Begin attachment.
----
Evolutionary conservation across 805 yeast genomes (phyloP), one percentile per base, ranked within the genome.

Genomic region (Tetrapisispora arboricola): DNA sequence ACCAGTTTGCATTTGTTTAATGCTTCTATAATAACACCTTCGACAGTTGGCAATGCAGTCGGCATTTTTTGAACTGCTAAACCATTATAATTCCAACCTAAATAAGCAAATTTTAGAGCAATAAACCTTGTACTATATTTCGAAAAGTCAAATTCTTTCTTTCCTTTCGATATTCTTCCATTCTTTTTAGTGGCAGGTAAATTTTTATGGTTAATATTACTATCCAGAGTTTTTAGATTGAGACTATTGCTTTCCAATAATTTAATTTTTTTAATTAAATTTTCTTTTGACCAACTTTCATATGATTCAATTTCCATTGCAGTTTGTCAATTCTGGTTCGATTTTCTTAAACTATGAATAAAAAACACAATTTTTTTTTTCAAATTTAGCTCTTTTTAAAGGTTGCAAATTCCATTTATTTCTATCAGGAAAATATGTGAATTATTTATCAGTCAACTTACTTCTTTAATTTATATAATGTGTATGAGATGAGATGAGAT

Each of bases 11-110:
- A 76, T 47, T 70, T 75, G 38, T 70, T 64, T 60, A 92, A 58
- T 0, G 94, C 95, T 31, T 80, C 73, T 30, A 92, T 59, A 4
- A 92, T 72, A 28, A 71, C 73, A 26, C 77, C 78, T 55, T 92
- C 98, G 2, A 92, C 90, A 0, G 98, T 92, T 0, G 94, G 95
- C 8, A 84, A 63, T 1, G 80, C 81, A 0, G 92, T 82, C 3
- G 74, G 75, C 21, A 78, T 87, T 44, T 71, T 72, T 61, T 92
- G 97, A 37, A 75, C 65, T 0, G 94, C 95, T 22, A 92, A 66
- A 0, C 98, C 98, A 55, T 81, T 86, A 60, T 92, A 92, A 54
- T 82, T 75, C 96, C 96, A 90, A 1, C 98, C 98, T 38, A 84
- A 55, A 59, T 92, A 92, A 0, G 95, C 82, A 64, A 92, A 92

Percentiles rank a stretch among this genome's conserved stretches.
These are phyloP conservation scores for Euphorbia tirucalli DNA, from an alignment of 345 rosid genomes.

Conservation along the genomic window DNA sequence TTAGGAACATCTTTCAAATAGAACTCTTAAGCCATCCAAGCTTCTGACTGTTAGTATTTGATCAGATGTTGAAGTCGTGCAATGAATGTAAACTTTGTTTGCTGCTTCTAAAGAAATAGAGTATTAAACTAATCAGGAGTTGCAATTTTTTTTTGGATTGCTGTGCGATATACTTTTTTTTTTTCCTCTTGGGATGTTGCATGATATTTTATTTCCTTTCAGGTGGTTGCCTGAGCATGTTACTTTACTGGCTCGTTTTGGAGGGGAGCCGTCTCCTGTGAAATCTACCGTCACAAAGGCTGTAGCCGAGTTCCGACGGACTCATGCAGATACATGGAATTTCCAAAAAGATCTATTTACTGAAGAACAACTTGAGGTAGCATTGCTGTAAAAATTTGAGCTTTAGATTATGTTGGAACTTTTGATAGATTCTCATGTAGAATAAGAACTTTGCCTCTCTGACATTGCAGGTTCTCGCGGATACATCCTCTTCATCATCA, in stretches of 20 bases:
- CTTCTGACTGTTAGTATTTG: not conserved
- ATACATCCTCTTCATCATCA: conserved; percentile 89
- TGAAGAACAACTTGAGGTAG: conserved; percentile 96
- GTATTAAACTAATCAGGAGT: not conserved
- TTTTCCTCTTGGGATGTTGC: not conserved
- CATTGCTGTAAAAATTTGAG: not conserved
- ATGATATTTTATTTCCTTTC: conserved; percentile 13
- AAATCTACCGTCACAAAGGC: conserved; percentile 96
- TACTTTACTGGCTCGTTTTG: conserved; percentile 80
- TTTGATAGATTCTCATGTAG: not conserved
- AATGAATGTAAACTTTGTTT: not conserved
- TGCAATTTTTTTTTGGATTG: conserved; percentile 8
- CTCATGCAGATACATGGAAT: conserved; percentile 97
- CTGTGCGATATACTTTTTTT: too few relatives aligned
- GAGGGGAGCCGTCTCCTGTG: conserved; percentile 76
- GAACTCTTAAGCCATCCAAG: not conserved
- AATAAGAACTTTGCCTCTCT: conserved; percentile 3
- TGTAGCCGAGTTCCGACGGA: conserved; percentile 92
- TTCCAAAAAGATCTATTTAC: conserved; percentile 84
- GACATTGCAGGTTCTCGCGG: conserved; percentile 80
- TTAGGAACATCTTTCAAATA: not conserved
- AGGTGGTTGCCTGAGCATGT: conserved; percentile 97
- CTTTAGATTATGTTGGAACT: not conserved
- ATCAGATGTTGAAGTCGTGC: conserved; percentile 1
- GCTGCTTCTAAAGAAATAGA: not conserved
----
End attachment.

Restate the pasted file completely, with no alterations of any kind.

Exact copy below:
Evolutionary conservation across 805 yeast genomes (phyloP), one percentile per base, ranked within the genome.

Genomic region (Tetrapisispora arboricola): DNA sequence ACCAGTTTGCATTTGTTTAATGCTTCTATAATAACACCTTCGACAGTTGGCAATGCAGTCGGCATTTTTTGAACTGCTAAACCATTATAATTCCAACCTAAATAAGCAAATTTTAGAGCAATAAACCTTGTACTATATTTCGAAAAGTCAAATTCTTTCTTTCCTTTCGATATTCTTCCATTCTTTTTAGTGGCAGGTAAATTTTTATGGTTAATATTACTATCCAGAGTTTTTAGATTGAGACTATTGCTTTCCAATAATTTAATTTTTTTAATTAAATTTTCTTTTGACCAACTTTCATATGATTCAATTTCCATTGCAGTTTGTCAATTCTGGTTCGATTTTCTTAAACTATGAATAAAAAACACAATTTTTTTTTTCAAATTTAGCTCTTTTTAAAGGTTGCAAATTCCATTTATTTCTATCAGGAAAATATGTGAATTATTTATCAGTCAACTTACTTCTTTAATTTATATAATGTGTATGAGATGAGATGAGAT

Each of bases 11-110:
- A 76, T 47, T 70, T 75, G 38, T 70, T 64, T 60, A 92, A 58
- T 0, G 94, C 95, T 31, T 80, C 73, T 30, A 92, T 59, A 4
- A 92, T 72, A 28, A 71, C 73, A 26, C 77, C 78, T 55, T 92
- C 98, G 2, A 92, C 90, A 0, G 98, T 92, T 0, G 94, G 95
- C 8, A 84, A 63, T 1, G 80, C 81, A 0, G 92, T 82, C 3
- G 74, G 75, C 21, A 78, T 87, T 44, T 71, T 72, T 61, T 92
- G 97, A 37, A 75, C 65, T 0, G 94, C 95, T 22, A 92, A 66
- A 0, C 98, C 98, A 55, T 81, T 86, A 60, T 92, A 92, A 54
- T 82, T 75, C 96, C 96, A 90, A 1, C 98, C 98, T 38, A 84
- A 55, A 59, T 92, A 92, A 0, G 95, C 82, A 64, A 92, A 92

Percentiles rank a stretch among this genome's conserved stretches.
These are phyloP conservation scores for Euphorbia tirucalli DNA, from an alignment of 345 rosid genomes.

Conservation along the genomic window DNA sequence TTAGGAACATCTTTCAAATAGAACTCTTAAGCCATCCAAGCTTCTGACTGTTAGTATTTGATCAGATGTTGAAGTCGTGCAATGAATGTAAACTTTGTTTGCTGCTTCTAAAGAAATAGAGTATTAAACTAATCAGGAGTTGCAATTTTTTTTTGGATTGCTGTGCGATATACTTTTTTTTTTTCCTCTTGGGATGTTGCATGATATTTTATTTCCTTTCAGGTGGTTGCCTGAGCATGTTACTTTACTGGCTCGTTTTGGAGGGGAGCCGTCTCCTGTGAAATCTACCGTCACAAAGGCTGTAGCCGAGTTCCGACGGACTCATGCAGATACATGGAATTTCCAAAAAGATCTATTTACTGAAGAACAACTTGAGGTAGCATTGCTGTAAAAATTTGAGCTTTAGATTATGTTGGAACTTTTGATAGATTCTCATGTAGAATAAGAACTTTGCCTCTCTGACATTGCAGGTTCTCGCGGATACATCCTCTTCATCATCA, in stretches of 20 bases:
- CTTCTGACTGTTAGTATTTG: not conserved
- ATACATCCTCTTCATCATCA: conserved; percentile 89
- TGAAGAACAACTTGAGGTAG: conserved; percentile 96
- GTATTAAACTAATCAGGAGT: not conserved
- TTTTCCTCTTGGGATGTTGC: not conserved
- CATTGCTGTAAAAATTTGAG: not conserved
- ATGATATTTTATTTCCTTTC: conserved; percentile 13
- AAATCTACCGTCACAAAGGC: conserved; percentile 96
- TACTTTACTGGCTCGTTTTG: conserved; percentile 80
- TTTGATAGATTCTCATGTAG: not conserved
- AATGAATGTAAACTTTGTTT: not conserved
- TGCAATTTTTTTTTGGATTG: conserved; percentile 8
- CTCATGCAGATACATGGAAT: conserved; percentile 97
- CTGTGCGATATACTTTTTTT: too few relatives aligned
- GAGGGGAGCCGTCTCCTGTG: conserved; percentile 76
- GAACTCTTAAGCCATCCAAG: not conserved
- AATAAGAACTTTGCCTCTCT: conserved; percentile 3
- TGTAGCCGAGTTCCGACGGA: conserved; percentile 92
- TTCCAAAAAGATCTATTTAC: conserved; percentile 84
- GACATTGCAGGTTCTCGCGG: conserved; percentile 80
- TTAGGAACATCTTTCAAATA: not conserved
- AGGTGGTTGCCTGAGCATGT: conserved; percentile 97
- CTTTAGATTATGTTGGAACT: not conserved
- ATCAGATGTTGAAGTCGTGC: conserved; percentile 1
- GCTGCTTCTAAAGAAATAGA: not conserved